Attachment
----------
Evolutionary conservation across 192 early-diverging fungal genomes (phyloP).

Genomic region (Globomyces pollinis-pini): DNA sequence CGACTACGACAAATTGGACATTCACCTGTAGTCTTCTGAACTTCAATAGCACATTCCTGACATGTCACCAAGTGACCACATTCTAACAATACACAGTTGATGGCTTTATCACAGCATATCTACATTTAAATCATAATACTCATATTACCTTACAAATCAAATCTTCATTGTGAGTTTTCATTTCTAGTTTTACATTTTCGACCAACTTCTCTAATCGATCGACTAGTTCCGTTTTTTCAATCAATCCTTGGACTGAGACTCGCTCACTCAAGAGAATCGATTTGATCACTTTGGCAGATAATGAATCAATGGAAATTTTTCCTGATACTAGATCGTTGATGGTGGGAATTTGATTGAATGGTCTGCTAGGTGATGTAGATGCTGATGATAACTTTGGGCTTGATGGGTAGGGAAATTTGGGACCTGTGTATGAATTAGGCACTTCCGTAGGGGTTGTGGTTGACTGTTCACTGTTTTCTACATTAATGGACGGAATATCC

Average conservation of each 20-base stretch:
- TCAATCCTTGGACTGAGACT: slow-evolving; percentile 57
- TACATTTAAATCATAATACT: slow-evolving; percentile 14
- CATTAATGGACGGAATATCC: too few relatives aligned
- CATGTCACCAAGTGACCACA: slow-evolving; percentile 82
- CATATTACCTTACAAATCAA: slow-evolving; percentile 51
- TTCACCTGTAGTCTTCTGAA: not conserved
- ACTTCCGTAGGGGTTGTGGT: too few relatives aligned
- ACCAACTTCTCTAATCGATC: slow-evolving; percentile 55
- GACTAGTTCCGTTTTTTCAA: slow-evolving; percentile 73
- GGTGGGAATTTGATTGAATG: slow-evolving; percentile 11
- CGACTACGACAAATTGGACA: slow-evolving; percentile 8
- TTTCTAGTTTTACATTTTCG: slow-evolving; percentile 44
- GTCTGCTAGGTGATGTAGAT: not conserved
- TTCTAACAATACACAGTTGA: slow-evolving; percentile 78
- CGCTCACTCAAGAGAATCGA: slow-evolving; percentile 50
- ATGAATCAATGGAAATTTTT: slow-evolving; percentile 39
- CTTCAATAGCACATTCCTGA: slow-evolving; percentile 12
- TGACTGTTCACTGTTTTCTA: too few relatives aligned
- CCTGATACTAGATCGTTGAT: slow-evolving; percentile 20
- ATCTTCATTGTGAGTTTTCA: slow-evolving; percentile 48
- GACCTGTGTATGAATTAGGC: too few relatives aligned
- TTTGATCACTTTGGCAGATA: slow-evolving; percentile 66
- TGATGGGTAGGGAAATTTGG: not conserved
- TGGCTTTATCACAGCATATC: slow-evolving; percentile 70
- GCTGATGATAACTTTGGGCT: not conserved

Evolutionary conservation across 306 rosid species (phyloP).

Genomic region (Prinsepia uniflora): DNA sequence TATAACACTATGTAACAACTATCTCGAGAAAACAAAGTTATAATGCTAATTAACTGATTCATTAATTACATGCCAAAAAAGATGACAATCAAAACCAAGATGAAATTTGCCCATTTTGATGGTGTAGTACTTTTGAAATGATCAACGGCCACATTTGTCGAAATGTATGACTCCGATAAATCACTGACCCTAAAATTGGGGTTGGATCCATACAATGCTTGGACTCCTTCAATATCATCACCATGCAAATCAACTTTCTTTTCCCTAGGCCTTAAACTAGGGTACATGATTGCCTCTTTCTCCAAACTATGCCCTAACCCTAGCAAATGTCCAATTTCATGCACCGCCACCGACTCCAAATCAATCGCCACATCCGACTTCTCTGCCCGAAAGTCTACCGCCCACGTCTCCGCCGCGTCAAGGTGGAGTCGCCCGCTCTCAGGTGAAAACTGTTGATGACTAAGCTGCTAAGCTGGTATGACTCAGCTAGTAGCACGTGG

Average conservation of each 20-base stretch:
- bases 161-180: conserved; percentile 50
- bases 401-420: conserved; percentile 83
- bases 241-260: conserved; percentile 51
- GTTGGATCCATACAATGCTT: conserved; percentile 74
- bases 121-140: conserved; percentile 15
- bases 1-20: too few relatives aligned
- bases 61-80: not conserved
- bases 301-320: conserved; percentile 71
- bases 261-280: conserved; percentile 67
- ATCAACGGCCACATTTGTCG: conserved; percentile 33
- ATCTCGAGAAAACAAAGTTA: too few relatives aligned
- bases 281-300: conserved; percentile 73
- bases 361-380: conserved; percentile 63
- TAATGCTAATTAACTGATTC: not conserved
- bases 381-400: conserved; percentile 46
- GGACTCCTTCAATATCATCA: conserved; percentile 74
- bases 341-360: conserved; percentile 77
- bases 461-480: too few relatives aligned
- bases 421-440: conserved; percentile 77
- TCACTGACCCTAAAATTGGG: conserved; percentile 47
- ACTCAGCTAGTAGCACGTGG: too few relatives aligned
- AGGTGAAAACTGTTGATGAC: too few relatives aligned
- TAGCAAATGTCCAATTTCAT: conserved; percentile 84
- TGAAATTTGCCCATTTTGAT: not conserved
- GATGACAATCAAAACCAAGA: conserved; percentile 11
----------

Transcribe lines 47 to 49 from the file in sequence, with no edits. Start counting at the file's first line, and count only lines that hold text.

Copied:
- GGACTCCTTCAATATCATCA: conserved; percentile 74
- bases 341-360: conserved; percentile 77
- bases 461-480: too few relatives aligned